As for Neuwirth, playing Lilith on Cheers and Frasier for all those years was perfect warmup for Morticia. Neuwirth's lean lines, ivory skin and feline eyes make her look as if she minced right out of one of Addams' drawings in that octopus-inspired frock. Her throaty purr is perfect counterpoint to Gomez's wisecracks, and in the second act, during Tango de Amor, she gets to hike up that skintight skirt and remind us she's a sizzling dancer.
A less widely known actor, Kevin Chamberlin, just about waddles off with every scene he's in. His Uncle Fester is a smiling agent of chaos, overcome with desire for the moon, a lunatic lust that inspires one of the show's sweetest and most surreal scenes, a Cirque du Soleil-style The Moon and Me.
Speaking of surreal, the sets are terrific. The family's ramshackle mansion is cleverly rendered with shifting staircases and walls, the velvet curtain serving to narrow the space for intimate scenes, then opening up on such delights as a Manhattan skyline at night. (The Addams house is somehow, in this version, hidden in the middle of Central Park.) Special effects are more charming than spooky, like the entr'acte, a dance between Cousin Itt and a curtain tassel.
The music, alas, can kindly be described as serviceable. Morticia's Act II opener, (Death Is) Just Around the Corner, is fun, and I admired the rhyming of "palaver" and "cadaver" in When You're an Addams, but the show's tone stuck with me more than the tunes did.
The Addams Family's biggest weakness is its plot, which revolves around daughter Wednesday, now almost grown, falling in love with a normal — whatever that means — boy from Ohio and bringing him and his family home for dinner.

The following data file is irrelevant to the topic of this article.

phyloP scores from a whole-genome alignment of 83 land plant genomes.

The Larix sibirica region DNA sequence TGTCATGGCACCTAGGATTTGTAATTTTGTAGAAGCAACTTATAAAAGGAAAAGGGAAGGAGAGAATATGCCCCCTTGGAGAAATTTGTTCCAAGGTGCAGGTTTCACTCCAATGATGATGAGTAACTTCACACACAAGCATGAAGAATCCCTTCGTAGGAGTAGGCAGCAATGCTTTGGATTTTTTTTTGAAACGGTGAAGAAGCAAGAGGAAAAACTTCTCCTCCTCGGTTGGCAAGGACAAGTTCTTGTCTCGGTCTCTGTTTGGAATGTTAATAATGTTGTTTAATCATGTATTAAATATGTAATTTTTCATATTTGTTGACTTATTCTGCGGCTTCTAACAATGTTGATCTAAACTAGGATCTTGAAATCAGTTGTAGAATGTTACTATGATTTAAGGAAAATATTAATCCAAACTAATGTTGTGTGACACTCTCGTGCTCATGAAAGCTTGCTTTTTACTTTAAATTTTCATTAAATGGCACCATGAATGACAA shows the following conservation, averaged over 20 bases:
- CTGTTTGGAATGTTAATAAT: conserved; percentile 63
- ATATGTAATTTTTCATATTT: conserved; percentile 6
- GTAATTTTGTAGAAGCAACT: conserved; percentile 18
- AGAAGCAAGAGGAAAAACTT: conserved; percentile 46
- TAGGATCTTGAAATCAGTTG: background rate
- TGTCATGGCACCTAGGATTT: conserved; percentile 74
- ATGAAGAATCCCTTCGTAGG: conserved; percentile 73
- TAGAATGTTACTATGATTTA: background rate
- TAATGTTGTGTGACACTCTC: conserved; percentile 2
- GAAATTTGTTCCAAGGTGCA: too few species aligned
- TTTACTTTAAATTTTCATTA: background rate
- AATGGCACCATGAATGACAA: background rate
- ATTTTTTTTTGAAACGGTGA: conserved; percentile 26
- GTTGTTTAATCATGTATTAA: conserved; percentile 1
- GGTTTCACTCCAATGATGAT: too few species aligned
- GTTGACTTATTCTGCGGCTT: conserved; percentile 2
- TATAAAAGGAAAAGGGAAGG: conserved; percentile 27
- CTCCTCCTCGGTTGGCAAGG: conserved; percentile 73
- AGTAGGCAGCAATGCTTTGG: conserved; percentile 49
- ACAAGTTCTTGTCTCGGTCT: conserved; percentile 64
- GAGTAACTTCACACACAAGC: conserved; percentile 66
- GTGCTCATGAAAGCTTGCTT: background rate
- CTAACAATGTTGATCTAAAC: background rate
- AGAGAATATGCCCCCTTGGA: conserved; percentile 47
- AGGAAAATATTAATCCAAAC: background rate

Instead of a hollow-eyed, laconic child in pigtails, Wednesday (Krysta Rodriguez) is now a temperamental, fashionable Goth girl (I saw a pair of her buff-colored spats in a Manhattan shoe store window the next day) who wouldn't look out of place in a suburb near you. And her problem is one every single teenager in the world can identify with: She finds her family hopelessly embarrassing.
Flimsy stuff upon which to weave a full-length musical, and I wished the Addams clan had had a more bracing adversary than the stereotypically striving parents of Wednesday's boyfriend. But it's a story line made for tweens; at the performance I attended, some girls in the audience already knew the words to Crazier Than You, the rock-flavored duet between Wednesday and her love.
So, kids covered; baby boomers will dig the pop culture references and Grandma's recasting as a (very) aging hippie given to reminiscing about helping John Lennon out with his songwriting at Woodstock; the grandparents will like the show's nods to Addams' cartoons, including its final lines (not to mention a show with no naked bits or nasty language).
The Addams Family didn't please many critics. But for sale out in the lobby were T-shirts with Wednesday's somber mug and her signature line, "I do not have a sunny disposition."
They were selling a lot of T-shirts.
Colette Bancroft can be reached at email@example.com or (727) 893-8435. She blogs on Critics Circle at blogs.tampabay.com/arts.